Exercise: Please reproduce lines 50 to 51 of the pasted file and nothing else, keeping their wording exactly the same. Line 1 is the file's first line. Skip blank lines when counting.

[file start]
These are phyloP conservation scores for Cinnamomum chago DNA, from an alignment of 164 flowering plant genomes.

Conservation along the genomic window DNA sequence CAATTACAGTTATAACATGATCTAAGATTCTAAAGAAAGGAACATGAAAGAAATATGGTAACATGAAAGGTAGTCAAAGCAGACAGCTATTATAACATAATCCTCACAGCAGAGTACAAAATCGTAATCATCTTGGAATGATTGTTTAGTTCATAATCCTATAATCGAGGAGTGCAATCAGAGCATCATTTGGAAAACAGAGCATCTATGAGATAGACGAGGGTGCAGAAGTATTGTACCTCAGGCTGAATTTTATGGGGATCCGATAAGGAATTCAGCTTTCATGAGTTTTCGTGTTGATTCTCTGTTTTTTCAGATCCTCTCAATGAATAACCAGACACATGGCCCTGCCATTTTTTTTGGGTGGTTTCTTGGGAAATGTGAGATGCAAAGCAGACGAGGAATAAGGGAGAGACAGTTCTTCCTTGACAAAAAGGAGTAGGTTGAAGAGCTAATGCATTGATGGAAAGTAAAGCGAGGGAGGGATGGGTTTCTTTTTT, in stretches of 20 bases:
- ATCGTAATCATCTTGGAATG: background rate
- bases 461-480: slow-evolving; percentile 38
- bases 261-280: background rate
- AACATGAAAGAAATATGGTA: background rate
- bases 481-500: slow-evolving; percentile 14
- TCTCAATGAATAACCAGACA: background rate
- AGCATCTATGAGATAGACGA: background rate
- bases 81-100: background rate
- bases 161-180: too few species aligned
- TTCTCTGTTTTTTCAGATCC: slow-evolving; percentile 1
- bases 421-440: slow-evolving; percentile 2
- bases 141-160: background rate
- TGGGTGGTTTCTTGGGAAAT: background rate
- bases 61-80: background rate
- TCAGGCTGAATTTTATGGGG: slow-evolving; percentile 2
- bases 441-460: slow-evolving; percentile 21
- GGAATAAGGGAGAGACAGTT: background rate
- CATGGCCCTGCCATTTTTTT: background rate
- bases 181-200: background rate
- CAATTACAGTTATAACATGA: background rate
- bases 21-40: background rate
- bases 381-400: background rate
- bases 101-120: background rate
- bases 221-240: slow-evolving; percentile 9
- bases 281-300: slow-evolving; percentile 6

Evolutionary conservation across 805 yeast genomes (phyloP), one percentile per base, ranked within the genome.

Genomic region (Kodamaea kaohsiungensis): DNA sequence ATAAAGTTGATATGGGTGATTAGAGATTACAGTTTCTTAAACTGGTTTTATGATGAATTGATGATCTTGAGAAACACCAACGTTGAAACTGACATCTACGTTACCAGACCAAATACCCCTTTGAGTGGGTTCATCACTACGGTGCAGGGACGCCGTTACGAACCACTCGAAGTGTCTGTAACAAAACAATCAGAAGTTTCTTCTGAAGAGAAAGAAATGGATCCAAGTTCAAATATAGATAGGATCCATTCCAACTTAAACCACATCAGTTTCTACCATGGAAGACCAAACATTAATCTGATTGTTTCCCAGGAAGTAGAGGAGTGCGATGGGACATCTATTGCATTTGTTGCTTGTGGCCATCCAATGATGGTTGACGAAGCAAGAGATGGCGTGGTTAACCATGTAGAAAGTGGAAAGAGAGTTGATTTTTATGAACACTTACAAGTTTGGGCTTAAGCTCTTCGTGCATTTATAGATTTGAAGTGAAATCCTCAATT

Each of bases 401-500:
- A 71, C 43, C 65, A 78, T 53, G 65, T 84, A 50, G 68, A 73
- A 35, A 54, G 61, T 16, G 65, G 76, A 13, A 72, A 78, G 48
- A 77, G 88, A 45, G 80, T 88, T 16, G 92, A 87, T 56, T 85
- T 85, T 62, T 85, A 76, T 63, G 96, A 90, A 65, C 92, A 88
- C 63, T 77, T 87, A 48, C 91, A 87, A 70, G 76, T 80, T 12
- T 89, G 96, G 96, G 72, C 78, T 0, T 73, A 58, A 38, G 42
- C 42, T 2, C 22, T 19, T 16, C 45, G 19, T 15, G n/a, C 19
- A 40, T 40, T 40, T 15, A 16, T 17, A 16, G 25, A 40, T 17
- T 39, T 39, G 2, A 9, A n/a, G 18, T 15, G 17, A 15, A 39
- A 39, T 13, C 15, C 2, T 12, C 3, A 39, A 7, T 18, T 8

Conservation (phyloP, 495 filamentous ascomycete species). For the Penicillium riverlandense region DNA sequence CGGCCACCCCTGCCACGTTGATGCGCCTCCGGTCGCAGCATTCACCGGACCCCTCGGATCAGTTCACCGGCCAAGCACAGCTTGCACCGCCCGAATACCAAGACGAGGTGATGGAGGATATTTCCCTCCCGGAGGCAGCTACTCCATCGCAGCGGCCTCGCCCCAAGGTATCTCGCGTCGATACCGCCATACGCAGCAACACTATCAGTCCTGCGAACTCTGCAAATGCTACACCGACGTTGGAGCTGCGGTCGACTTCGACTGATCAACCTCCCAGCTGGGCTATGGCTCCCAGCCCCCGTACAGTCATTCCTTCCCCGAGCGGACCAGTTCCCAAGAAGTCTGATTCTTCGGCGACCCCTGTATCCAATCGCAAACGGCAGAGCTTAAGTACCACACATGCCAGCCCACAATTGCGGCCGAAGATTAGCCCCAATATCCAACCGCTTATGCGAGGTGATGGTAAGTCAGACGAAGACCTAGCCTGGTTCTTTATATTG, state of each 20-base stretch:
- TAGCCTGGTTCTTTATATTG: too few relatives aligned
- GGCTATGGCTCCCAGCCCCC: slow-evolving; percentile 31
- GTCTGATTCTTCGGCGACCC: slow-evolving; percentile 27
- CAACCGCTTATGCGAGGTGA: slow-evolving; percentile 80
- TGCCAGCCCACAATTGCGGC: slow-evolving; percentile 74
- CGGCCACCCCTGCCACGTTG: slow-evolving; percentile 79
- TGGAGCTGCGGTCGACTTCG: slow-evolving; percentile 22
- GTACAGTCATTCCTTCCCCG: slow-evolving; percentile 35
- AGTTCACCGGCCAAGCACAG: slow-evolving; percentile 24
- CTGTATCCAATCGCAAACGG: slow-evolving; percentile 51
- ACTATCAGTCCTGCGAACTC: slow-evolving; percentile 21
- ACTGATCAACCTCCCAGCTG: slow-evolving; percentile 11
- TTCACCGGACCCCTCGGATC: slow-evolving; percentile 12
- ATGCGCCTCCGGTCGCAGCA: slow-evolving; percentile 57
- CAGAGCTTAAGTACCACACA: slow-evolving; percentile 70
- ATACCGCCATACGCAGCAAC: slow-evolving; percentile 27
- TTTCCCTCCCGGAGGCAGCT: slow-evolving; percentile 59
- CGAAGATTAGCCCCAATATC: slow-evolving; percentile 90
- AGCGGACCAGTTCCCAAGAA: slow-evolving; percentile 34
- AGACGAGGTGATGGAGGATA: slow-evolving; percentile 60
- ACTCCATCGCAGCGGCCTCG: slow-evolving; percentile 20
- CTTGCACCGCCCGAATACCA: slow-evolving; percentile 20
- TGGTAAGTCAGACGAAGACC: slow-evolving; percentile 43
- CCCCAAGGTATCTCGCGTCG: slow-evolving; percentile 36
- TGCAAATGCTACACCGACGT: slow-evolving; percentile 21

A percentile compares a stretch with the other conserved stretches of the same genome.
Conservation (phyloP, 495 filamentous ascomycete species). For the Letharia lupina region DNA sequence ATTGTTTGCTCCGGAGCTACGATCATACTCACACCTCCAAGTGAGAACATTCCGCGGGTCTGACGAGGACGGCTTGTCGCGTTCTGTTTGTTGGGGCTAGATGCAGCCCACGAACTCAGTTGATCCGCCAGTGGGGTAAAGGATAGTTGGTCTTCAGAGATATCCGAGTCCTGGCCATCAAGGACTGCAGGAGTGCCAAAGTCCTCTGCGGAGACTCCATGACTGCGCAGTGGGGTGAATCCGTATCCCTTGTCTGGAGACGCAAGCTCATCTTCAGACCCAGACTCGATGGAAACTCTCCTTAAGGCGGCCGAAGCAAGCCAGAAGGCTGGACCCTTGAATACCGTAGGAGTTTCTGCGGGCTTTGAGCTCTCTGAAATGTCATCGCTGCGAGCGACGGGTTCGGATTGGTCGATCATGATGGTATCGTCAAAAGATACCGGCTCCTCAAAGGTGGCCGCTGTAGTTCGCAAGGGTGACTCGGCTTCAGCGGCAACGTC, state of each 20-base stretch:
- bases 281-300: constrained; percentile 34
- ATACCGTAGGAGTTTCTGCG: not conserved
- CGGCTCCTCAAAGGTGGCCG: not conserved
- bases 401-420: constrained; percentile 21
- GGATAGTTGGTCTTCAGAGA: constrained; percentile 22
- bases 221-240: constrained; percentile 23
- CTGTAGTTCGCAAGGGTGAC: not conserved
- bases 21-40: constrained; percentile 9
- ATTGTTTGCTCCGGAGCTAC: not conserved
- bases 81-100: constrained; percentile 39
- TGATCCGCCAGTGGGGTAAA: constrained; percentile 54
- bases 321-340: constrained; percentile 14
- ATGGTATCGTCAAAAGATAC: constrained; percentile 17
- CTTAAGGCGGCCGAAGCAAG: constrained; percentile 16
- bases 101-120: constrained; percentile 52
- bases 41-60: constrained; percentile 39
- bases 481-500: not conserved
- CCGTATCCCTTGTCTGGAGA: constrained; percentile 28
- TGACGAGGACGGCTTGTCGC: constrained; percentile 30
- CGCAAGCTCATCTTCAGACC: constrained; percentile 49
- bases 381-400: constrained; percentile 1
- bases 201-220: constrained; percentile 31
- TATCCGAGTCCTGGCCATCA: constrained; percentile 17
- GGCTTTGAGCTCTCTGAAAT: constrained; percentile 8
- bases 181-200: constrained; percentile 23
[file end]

- AGTTCACCGGCCAAGCACAG: slow-evolving; percentile 24
- CTGTATCCAATCGCAAACGG: slow-evolving; percentile 51